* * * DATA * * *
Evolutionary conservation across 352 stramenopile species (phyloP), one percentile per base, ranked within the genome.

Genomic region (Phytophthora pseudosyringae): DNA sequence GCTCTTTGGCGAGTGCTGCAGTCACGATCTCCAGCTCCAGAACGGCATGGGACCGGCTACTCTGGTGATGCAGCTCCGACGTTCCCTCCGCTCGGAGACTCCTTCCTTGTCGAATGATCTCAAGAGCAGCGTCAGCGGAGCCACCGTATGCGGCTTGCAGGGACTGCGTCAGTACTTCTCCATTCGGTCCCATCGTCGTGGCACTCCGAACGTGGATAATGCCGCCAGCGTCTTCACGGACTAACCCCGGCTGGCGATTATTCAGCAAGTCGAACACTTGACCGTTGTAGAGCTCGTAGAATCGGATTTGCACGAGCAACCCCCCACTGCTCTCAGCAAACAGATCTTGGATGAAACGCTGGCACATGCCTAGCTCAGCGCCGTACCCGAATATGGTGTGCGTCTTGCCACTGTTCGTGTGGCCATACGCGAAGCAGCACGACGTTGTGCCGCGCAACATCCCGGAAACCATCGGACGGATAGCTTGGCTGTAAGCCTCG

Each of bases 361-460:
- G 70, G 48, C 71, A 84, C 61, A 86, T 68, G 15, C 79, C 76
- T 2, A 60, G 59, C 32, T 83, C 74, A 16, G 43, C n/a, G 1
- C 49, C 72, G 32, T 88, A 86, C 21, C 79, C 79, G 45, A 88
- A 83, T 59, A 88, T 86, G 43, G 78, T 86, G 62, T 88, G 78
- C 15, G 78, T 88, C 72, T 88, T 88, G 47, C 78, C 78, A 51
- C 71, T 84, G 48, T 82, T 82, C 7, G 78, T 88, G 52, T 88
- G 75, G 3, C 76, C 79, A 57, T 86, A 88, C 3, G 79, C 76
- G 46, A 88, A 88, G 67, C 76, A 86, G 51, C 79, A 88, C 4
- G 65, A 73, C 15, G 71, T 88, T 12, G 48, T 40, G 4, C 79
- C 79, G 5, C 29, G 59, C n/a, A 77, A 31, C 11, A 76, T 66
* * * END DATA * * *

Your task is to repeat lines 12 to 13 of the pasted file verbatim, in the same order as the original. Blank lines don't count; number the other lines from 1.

- G 65, A 73, C 15, G 71, T 88, T 12, G 48, T 40, G 4, C 79
- C 79, G 5, C 29, G 59, C n/a, A 77, A 31, C 11, A 76, T 66